Besides the Olympic Council of Ireland (OCI), there are more than 3,000 sports organisations listed today in the Benefacts Database of Irish Nonprofits. All enjoy the benefit of tax relief from Revenue, but only a handful are registered as charities by the Charities Regulator – this is because Section 2 the Charities Act 2009 specifically excludes sport from the definition of a charity in Irish law.
The OCI makes public disclosures as a company limited by guarantee, and these documents are re-published and analysed on their Benefacts listing. This indicates that the company was incorporated 34 years ago, in 1981, and reported having four paid employees in 2014. In addition, the company’s audited financial statements for that year report the payment of a €60,000 “Honorarium” to the Chairman of the Board (called the President in the company’s constitution), Patrick Joseph Hickey.
Besides the OCI’s President, who took office in 1982, six Directors have served for more than nine years including one who has served for 23 years, and three who have each served for 19 years on the Board, which is called the Executive Committee in the company’s constitution – download it here.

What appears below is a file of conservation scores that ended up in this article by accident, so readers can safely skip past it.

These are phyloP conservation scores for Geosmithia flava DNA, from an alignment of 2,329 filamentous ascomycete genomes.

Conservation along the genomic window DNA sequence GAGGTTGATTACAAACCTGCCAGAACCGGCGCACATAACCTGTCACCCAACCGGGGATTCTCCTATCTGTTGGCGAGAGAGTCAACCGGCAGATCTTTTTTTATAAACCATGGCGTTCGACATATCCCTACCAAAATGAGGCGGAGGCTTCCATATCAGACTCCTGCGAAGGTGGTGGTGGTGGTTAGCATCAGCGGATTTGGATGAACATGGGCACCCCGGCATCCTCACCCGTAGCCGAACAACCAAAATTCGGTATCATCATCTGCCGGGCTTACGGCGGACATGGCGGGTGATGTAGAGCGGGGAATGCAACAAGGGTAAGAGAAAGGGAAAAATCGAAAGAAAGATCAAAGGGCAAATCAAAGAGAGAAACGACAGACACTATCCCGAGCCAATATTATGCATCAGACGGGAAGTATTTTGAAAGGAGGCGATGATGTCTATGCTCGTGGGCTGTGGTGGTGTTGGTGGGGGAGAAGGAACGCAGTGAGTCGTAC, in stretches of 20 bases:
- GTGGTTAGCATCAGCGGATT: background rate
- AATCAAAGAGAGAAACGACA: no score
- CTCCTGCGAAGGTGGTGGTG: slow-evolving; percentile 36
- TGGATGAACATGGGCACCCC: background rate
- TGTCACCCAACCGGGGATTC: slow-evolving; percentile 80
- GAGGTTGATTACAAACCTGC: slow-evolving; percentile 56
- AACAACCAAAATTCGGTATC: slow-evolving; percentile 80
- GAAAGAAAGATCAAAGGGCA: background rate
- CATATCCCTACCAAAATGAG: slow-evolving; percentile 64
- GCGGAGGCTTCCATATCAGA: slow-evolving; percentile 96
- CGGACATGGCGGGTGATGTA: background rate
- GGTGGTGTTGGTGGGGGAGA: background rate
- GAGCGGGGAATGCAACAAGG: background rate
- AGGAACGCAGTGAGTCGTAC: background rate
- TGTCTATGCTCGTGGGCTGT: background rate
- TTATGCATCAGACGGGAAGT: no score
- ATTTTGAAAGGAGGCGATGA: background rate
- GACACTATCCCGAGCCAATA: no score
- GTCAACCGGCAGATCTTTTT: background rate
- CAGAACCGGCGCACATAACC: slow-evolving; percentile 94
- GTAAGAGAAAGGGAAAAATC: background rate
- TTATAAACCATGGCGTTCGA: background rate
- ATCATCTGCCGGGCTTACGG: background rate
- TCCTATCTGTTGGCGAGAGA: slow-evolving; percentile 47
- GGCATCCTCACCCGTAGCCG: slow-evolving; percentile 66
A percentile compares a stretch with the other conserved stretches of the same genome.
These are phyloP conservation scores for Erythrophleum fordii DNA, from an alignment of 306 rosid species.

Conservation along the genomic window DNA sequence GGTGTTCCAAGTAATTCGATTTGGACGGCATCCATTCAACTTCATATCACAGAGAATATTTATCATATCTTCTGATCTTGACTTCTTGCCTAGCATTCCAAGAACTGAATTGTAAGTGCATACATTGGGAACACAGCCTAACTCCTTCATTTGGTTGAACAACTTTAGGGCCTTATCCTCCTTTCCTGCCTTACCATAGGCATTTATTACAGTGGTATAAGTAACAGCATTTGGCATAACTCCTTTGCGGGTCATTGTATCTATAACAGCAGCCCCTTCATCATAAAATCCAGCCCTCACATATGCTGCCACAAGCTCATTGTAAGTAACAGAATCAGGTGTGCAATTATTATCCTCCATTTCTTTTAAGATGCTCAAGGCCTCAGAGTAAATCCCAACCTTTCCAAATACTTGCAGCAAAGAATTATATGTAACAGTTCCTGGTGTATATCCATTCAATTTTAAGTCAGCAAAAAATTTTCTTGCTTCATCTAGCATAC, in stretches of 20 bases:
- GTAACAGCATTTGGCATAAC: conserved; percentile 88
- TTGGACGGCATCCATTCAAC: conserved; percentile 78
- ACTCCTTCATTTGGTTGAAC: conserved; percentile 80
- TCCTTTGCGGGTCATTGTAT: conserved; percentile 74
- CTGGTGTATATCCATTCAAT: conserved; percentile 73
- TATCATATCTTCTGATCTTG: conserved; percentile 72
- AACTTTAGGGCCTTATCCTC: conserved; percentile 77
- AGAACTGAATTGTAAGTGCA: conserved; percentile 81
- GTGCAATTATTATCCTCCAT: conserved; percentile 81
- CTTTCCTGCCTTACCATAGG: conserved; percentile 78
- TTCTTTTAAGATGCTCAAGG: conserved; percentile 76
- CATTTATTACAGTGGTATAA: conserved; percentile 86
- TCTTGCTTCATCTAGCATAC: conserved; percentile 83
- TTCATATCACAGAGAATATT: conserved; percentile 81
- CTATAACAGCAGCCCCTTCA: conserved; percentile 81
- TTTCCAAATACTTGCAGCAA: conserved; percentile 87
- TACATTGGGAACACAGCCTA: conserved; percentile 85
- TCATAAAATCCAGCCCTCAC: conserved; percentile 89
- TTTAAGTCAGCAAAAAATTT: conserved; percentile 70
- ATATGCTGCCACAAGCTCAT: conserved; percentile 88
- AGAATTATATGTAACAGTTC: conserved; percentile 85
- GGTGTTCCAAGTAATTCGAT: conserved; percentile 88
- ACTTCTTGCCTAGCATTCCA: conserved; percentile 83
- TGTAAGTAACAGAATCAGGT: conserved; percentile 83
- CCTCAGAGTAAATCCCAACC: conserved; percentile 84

The Benefacts listing for OCI indicates that the company’s income in 2014 – of which 32% came from the Irish Sports Council – grew by 62% over the previous year, and its expenses by 25%. Net assets at €2m remained almost the same.
Besides paying for its own staff and overhead costs, the OCI distributed grants totalling €206,400 to “Olympic Solidarity Courses/Team Support” and to 12 affiliated sporting organisations – all listed in the Benefacts database of Irish Nonprofits: Rowing Ireland, Gymnastics Ireland, Swim Ireland, Snowsports Association of Ireland, Weightlifting Ireland, Basketball Ireland, National Target Shooting Association, Irish Ice Hockey Association, Irish Fencing Federation, Irish Amateur Boxing Association, Cycling Ireland, and Archery Ireland.